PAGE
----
There are a lot of French words associated with décor, beauty, design and art. One of them that many are becoming quite familiar with in the local salon is “balayage.” In summary, balayage involves a style of hair-highlighting that many times looks natural, such as the way hair lightens in the summer at the tips, or it can look ultra-modern and techno similar to what one sees in nightclubs and discos in the big cities.
Why Balayage Tends to be Popular
The balayage style works extremely well for those who just want a cute haircut with bounce and lift versus just a flat boy’s look. The style allows lots of color variation from the darker natural roots to as light as a golden tip and highlight without the blunt frosting look.
And that’s the key; the hair looks natural as it transitions versus being a shock from one color to the next. Even better, with some length, the haircut style allows variety and something different versus just a typical women’s haircut.
How it Works
Technically speaking, balayage involves creating variety for what would otherwise just be a pixie cut or a bob or similar short haircut. Instead, the approach makes the short hairstyle unique and different from anything traditionally available, with an emphasis on contrast and gradient versus distinct angular looks. In short, it’s taking an artistic approach to short hair versus just settling for lopping off the locks and letting them grow out again.
Tips to Think About
One particular aspect anyone thinking about a balayage approach should consider is their salon stylist’s experience. A balayage takes some skill to implement, and no one should end up being somebody’s rookie practice case with this style if hair treatment.
Once an experienced stylist is located, then it’s worth some time to go through different examples and models to identify what would work best for your particular interest, hair and face frame. Like so many other things with hair, some options work better than others with different individuals.
Pixie With an Edge Style
This is the shortage hairstyle to try, with a very close to the scalp length. However, the crown length is slightly longer allowing for coloring on the edge. The back is shaved and tapered upward to the back of the head, which the crown and sides are slightly longer.
Short Sides with a Long Mop on Top
The Mop Top allows for much longer hair off the crown with the sides and back still kept short. The length of hair can be loosely brushed to the side for a bit of a flap look. The length allows lots of color transition to be woven in. In some very liberal approach some women have as much as three different colors transitioned from the root to the ends.
The A-Line Short Bob or Plain Bob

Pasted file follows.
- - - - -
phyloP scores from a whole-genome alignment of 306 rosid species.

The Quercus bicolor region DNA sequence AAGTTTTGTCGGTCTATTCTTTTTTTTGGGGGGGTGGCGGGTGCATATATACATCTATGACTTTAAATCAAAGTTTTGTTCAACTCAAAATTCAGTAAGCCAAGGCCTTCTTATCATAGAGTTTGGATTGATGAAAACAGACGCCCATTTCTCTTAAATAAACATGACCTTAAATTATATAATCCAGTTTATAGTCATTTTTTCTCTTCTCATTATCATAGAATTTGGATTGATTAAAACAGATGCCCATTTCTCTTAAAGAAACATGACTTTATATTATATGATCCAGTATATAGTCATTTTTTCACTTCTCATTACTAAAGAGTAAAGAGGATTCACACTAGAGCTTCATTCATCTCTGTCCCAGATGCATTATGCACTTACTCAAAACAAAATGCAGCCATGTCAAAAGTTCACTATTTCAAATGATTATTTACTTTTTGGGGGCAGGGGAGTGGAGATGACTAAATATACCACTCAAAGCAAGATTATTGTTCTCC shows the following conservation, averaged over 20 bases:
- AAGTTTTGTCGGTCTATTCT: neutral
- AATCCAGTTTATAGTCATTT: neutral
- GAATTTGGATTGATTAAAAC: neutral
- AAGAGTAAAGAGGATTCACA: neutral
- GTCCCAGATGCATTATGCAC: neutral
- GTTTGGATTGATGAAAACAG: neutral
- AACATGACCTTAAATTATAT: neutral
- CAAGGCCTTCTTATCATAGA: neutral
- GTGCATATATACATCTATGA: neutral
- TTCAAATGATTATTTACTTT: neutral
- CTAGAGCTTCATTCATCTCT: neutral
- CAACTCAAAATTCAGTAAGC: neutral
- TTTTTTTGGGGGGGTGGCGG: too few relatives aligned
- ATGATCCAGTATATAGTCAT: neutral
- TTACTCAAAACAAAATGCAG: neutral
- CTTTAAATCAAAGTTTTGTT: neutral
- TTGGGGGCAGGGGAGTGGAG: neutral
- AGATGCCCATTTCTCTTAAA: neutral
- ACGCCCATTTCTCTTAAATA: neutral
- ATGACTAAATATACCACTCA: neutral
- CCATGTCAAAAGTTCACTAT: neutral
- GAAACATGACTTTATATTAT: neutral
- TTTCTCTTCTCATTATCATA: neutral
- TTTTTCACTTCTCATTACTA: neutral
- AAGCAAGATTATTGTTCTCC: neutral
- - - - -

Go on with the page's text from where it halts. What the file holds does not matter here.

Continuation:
If you wanted to be a double in the latest version of the movie Tron or go back to the mod 1960s, this is the style to have. The shade tends to be a solid color from the roots to the ends, but the shortness allows the hair to be fluffed to give it body all the way around. The bob can be parted on the side or the middle for different looks. It’s quirky but traditional at the same time.
The Boy Cut
Truly a standard men’s haircut style with just the edges lightened, this style has the hair generally cut short with a bit more length on the crown (about two inches), and combed from the front to the back with a bit of fluffing to give it body. It has a natural finish that allows blonde natural highlights to come through.
Lots of Waves
For a medium hair length look, this approach takes advantage of wavy hair and lets the roots start natural dark while the hair by the middle and end has transitioned to a light blonde. It is the classic summer pool bleached hair look. The volume in the hair allows the entire look to come across as bouncy, free and low-stress fun as a look.
The Balayage Fake ‘Hawk
Think of a pompadour style on a singer like Morrissey from the Smiths, and then transition from the roots to the top with lighter and lighter shades of the same color. You end up with this hairstyle which will stand out and play with gender roles a bit via appearances. You could even pretend you time-warped back to the 1980s and a Madonna video with this one.
The Bowl Cut
As a style, the bowl cut is literally shaped liked an upside-down bowl on the top of one’s head, except it’s her hair instead. The approach is distinct with very straight hair formatting, and the coloring transitions from the back of the crown to the front. Think of a Star Trek Vulcan who decided to get a bit wild and crazy with hair colors and longer bangs in the front.
The A-line Pixie
The hair is short and very close to the scalp, but it graduates from short in the back to longer in the front. The coloring, like the bowl cut, starts in the back of the crown and moves forward to the front with a lighter and lighter colors. This is ideal for a low-maintenance cut that still looks very feminine and is frequently parted on the side.